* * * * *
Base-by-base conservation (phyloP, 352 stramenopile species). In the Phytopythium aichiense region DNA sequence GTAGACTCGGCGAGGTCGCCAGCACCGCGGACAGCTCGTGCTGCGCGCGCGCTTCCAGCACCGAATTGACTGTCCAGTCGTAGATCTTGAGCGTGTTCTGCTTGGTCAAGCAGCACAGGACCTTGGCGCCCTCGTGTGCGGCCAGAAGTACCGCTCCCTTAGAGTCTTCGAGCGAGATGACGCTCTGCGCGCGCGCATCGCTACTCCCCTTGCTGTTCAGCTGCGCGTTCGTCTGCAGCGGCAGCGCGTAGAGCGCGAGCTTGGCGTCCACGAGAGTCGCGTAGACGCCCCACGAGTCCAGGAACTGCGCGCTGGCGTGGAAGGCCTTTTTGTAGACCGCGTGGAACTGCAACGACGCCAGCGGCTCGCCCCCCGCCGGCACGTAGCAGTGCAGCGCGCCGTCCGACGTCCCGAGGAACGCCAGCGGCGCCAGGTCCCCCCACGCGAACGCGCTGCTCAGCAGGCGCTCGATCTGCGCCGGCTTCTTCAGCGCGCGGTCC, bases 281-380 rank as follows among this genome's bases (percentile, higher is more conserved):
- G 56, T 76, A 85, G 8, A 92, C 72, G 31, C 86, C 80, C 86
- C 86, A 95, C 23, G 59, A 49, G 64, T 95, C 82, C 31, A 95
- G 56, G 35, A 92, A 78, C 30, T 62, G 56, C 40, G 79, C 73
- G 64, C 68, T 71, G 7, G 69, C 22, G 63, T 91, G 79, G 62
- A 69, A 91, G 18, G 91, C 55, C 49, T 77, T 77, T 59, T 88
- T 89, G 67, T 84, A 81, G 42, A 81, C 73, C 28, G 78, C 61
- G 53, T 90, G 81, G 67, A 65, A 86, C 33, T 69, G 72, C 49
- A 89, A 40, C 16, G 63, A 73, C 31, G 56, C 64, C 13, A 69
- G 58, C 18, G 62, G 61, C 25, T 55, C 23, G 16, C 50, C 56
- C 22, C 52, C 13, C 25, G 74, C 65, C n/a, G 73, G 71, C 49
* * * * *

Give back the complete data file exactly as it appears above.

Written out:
Base-by-base conservation (phyloP, 352 stramenopile species). In the Phytopythium aichiense region DNA sequence GTAGACTCGGCGAGGTCGCCAGCACCGCGGACAGCTCGTGCTGCGCGCGCGCTTCCAGCACCGAATTGACTGTCCAGTCGTAGATCTTGAGCGTGTTCTGCTTGGTCAAGCAGCACAGGACCTTGGCGCCCTCGTGTGCGGCCAGAAGTACCGCTCCCTTAGAGTCTTCGAGCGAGATGACGCTCTGCGCGCGCGCATCGCTACTCCCCTTGCTGTTCAGCTGCGCGTTCGTCTGCAGCGGCAGCGCGTAGAGCGCGAGCTTGGCGTCCACGAGAGTCGCGTAGACGCCCCACGAGTCCAGGAACTGCGCGCTGGCGTGGAAGGCCTTTTTGTAGACCGCGTGGAACTGCAACGACGCCAGCGGCTCGCCCCCCGCCGGCACGTAGCAGTGCAGCGCGCCGTCCGACGTCCCGAGGAACGCCAGCGGCGCCAGGTCCCCCCACGCGAACGCGCTGCTCAGCAGGCGCTCGATCTGCGCCGGCTTCTTCAGCGCGCGGTCC, bases 281-380 rank as follows among this genome's bases (percentile, higher is more conserved):
- G 56, T 76, A 85, G 8, A 92, C 72, G 31, C 86, C 80, C 86
- C 86, A 95, C 23, G 59, A 49, G 64, T 95, C 82, C 31, A 95
- G 56, G 35, A 92, A 78, C 30, T 62, G 56, C 40, G 79, C 73
- G 64, C 68, T 71, G 7, G 69, C 22, G 63, T 91, G 79, G 62
- A 69, A 91, G 18, G 91, C 55, C 49, T 77, T 77, T 59, T 88
- T 89, G 67, T 84, A 81, G 42, A 81, C 73, C 28, G 78, C 61
- G 53, T 90, G 81, G 67, A 65, A 86, C 33, T 69, G 72, C 49
- A 89, A 40, C 16, G 63, A 73, C 31, G 56, C 64, C 13, A 69
- G 58, C 18, G 62, G 61, C 25, T 55, C 23, G 16, C 50, C 56
- C 22, C 52, C 13, C 25, G 74, C 65, C n/a, G 73, G 71, C 49